In "Resurgence of the Real", Author Charlene Spretnak takes accurate aim at the pandemic, negative and deadening global aspects of the hyper-rationalized social, economic, and political environment of the postindustrial world, diagnosing its ills, and proposing a quite realistic, attainable, and more organic alternative to our misguided ways. In this elegantly written and argued neo-Luddite thesis, Spretnak passionately speaks on behalf of a more enlightened post modern ecology that actively eschews the deadening embrace of 20th century scientism and technological industrialism and recognizes the basic human connection to nature and the environment.
This is a book with a mission and a message. On the one hand, she offers an impressive critique of how our blind fascination with rationalism, science, and technological innovation has strangled out of consciousness any appreciation or awareness of the natural world around us, and has led us into a ritual denial of our fundamental connection to nature. On the other hand, showing how illusory and simplistic our intellectual categories seem to be, she argues for a recovery effort in order to actively regain our individual and collective awareness of our natural context, our relationships to other human beings, and to our basic grounding in the ecology of the real world around us.
But the leap toward such critical awareness eludes many of our contemporaries, who are locked into such a modernistic, mechanistic and rational worldview that they tend to view themselves as bio-machines requiring external interventions when malfunctioning. Every thing about our artificially created and sustained human environment holds us within this kind of faulty and dangerous world-view. Instead, she argues, we need to recognize that we are self-correcting energy systems operating within nature, which she defines as a dynamic and self-regulating cosmos. This is heady and quite intellectually stimulating stuff, and requires a close reading and a requisite ability to think, as they say, "outside the box" of conventional thought.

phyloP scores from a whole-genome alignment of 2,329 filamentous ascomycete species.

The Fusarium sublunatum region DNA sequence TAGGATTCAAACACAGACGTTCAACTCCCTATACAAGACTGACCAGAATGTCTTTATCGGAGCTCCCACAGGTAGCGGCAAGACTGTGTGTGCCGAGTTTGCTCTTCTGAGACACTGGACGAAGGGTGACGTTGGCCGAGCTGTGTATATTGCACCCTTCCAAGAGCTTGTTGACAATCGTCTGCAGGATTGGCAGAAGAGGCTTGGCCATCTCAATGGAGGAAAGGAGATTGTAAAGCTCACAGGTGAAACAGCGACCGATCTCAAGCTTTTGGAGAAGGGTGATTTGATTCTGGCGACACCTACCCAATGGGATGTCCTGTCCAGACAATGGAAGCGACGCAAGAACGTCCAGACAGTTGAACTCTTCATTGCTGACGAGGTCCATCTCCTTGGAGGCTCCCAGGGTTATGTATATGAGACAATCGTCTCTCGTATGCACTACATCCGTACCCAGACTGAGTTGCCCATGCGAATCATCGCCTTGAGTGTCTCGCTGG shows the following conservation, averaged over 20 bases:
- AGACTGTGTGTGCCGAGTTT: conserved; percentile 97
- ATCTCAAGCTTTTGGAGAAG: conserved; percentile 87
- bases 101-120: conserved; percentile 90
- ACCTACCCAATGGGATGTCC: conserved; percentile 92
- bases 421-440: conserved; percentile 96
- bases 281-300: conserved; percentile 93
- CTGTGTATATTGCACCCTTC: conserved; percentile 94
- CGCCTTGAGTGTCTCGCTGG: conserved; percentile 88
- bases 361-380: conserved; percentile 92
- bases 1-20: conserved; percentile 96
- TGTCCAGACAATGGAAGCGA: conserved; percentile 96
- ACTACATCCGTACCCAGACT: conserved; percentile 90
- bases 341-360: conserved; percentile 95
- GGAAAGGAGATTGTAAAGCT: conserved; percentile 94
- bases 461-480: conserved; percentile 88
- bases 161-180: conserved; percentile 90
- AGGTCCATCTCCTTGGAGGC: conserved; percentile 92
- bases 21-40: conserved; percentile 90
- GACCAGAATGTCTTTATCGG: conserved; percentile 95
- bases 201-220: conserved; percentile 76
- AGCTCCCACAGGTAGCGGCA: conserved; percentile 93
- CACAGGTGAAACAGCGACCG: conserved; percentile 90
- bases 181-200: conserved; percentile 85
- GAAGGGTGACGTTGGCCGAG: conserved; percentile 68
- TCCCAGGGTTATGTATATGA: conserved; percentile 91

The author faces the issues of our time with eloquence, clarity, and a keen intellectual acumen. The book is obviously written with great care, passion, and unimpeachable intellectual clarity. Spretnak offers a stinging and accurate diagnosis of what has gone wrong in the post-modern world, and presents, with great lucidity and careful thought, a look at the emerging postmodern ecological world-view we need to overcome the ecological, social, and political problems confronting us. This is a very special, passionate, and wonderful book, and is one offering hope for the future. I hope you enjoy it.